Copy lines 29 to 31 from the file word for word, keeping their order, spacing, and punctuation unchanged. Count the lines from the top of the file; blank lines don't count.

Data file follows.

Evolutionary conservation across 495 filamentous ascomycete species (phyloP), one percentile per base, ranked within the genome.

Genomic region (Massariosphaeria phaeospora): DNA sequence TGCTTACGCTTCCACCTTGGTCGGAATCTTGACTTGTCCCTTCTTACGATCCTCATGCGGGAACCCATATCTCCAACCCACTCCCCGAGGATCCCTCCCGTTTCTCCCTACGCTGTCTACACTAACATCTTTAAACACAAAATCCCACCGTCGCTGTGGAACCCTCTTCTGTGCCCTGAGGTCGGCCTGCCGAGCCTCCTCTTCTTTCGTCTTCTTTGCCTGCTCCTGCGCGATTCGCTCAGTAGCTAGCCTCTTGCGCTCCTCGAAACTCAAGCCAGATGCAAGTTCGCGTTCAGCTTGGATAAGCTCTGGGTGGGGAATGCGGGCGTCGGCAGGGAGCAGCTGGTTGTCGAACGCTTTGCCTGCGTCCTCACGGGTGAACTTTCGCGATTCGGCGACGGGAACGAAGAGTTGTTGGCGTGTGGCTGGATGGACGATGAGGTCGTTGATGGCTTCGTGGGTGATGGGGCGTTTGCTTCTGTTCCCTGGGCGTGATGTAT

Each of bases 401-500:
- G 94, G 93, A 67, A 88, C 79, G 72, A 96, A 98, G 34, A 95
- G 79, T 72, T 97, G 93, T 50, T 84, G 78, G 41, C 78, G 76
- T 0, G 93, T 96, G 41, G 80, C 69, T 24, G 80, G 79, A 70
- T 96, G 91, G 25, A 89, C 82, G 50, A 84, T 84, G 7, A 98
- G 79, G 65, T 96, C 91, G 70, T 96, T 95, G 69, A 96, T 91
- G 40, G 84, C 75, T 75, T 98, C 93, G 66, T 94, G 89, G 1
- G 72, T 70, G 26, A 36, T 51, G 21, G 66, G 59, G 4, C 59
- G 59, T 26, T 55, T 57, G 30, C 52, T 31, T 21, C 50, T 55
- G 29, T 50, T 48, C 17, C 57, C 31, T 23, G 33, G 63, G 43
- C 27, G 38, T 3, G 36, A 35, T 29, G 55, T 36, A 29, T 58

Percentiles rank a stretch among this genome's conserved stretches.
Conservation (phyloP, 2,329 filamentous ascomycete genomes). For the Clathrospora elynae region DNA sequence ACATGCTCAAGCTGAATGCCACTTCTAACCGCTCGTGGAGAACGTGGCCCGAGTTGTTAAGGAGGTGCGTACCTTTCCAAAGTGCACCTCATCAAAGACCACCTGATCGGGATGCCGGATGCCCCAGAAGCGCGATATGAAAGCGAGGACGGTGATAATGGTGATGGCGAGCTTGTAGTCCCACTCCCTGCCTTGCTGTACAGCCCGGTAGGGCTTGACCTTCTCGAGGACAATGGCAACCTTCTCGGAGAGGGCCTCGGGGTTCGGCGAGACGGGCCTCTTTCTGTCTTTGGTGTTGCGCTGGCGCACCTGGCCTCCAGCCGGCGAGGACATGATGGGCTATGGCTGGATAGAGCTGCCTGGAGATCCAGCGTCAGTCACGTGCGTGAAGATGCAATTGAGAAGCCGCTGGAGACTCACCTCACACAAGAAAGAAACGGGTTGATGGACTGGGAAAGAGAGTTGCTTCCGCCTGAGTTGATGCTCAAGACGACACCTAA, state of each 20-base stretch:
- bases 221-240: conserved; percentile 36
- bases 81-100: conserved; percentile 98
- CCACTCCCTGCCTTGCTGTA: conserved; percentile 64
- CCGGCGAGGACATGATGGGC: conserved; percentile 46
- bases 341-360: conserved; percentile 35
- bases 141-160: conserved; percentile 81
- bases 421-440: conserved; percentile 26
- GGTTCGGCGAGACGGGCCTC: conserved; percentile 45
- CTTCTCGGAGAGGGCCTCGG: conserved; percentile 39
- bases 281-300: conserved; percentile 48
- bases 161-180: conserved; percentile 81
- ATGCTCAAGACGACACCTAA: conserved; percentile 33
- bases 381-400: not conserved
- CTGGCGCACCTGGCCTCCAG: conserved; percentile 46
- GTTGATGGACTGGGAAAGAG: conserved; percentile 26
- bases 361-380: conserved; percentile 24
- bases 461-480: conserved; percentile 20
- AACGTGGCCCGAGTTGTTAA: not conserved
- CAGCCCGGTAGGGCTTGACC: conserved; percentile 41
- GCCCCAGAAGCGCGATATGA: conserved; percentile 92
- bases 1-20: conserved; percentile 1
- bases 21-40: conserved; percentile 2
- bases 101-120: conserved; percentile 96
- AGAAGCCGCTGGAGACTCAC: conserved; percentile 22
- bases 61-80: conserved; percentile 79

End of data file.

- CTGGCGCACCTGGCCTCCAG: conserved; percentile 46
- GTTGATGGACTGGGAAAGAG: conserved; percentile 26
- bases 361-380: conserved; percentile 24